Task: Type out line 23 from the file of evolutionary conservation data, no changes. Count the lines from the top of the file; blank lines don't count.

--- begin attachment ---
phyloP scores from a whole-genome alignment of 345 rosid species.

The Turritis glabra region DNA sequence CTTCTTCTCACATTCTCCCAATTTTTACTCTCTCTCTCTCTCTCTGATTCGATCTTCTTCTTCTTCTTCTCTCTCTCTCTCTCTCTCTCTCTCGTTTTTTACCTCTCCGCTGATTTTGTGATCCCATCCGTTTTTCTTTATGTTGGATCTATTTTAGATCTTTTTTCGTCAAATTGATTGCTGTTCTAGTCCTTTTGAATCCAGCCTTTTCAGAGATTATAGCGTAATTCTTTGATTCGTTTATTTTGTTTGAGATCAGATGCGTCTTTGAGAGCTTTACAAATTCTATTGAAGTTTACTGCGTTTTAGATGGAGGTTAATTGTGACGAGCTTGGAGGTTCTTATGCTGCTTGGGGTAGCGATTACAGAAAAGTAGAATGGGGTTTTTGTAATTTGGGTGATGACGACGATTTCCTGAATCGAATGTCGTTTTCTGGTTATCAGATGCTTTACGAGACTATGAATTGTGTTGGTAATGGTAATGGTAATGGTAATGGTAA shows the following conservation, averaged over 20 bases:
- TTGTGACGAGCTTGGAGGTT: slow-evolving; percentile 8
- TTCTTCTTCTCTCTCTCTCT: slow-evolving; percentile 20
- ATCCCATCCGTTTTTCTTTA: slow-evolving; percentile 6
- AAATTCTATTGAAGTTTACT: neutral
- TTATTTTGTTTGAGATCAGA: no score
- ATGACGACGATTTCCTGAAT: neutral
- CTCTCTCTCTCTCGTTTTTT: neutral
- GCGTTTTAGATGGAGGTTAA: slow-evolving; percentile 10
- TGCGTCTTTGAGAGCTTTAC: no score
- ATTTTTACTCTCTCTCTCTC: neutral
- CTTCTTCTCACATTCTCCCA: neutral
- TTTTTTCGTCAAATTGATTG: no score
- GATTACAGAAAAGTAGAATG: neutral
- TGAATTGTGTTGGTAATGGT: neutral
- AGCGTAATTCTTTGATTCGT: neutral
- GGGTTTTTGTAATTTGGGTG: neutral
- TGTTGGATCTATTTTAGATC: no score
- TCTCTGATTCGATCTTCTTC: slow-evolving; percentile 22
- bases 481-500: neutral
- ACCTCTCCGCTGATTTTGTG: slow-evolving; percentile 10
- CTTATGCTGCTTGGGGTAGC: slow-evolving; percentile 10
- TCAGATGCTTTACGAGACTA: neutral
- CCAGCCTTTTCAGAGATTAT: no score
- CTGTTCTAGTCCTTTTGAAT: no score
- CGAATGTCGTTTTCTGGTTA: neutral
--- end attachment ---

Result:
- CTTATGCTGCTTGGGGTAGC: slow-evolving; percentile 10